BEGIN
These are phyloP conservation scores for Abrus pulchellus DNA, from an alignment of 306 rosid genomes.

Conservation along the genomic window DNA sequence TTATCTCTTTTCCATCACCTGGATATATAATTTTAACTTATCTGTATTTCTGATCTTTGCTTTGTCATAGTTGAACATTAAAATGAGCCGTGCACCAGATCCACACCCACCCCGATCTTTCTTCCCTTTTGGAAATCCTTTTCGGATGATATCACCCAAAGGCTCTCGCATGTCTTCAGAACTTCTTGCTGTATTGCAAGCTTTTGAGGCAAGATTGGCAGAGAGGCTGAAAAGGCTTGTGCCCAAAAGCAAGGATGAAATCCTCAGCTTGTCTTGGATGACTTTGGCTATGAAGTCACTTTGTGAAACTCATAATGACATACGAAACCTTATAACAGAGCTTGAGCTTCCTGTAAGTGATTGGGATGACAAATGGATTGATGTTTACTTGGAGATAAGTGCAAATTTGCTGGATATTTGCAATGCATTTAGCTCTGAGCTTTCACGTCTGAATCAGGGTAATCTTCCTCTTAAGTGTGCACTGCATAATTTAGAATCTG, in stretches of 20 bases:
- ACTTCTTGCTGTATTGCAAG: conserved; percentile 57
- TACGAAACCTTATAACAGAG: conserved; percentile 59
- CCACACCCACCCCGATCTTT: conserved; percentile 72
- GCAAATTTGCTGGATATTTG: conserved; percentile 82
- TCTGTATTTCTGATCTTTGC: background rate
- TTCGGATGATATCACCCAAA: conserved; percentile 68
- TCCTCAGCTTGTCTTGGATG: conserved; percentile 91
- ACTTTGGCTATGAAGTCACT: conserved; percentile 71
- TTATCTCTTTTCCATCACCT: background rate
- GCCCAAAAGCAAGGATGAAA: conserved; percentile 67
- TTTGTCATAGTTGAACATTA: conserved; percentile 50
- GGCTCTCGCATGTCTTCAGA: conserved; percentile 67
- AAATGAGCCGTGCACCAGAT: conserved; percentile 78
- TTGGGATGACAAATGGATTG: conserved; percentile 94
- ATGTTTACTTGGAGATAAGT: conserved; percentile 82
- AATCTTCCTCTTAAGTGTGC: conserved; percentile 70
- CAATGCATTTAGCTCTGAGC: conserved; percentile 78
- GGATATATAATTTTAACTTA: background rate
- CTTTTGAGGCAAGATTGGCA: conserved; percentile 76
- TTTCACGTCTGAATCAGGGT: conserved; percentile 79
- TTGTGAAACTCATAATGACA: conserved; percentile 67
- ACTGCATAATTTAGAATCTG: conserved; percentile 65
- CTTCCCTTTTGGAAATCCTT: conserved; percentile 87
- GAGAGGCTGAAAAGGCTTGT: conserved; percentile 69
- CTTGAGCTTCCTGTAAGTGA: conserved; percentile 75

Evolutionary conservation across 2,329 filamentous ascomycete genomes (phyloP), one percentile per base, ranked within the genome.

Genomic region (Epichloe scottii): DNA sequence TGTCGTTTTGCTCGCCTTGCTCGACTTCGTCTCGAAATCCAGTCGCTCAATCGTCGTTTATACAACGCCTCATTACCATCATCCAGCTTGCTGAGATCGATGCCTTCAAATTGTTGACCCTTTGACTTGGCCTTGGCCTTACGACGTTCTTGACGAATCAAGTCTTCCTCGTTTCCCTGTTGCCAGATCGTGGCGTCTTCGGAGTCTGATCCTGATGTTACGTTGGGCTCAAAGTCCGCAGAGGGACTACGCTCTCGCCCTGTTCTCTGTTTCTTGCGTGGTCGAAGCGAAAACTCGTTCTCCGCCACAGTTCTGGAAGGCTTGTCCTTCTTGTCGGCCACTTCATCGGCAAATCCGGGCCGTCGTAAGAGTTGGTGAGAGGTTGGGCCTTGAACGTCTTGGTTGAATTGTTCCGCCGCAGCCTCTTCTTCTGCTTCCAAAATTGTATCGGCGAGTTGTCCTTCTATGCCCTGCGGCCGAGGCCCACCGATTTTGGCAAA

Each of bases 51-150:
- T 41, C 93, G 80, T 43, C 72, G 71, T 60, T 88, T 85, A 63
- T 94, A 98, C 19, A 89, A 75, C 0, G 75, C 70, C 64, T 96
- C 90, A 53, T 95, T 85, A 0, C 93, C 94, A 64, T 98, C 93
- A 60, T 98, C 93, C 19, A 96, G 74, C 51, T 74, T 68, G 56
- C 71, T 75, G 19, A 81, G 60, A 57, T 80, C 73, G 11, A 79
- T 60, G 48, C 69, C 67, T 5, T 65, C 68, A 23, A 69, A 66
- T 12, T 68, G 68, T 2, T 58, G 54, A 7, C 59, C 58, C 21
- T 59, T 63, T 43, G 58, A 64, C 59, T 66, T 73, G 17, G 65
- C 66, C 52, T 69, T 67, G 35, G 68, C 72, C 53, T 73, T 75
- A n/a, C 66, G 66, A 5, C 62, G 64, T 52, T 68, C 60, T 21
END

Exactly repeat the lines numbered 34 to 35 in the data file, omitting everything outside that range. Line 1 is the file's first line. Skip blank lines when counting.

- A 60, T 98, C 93, C 19, A 96, G 74, C 51, T 74, T 68, G 56
- C 71, T 75, G 19, A 81, G 60, A 57, T 80, C 73, G 11, A 79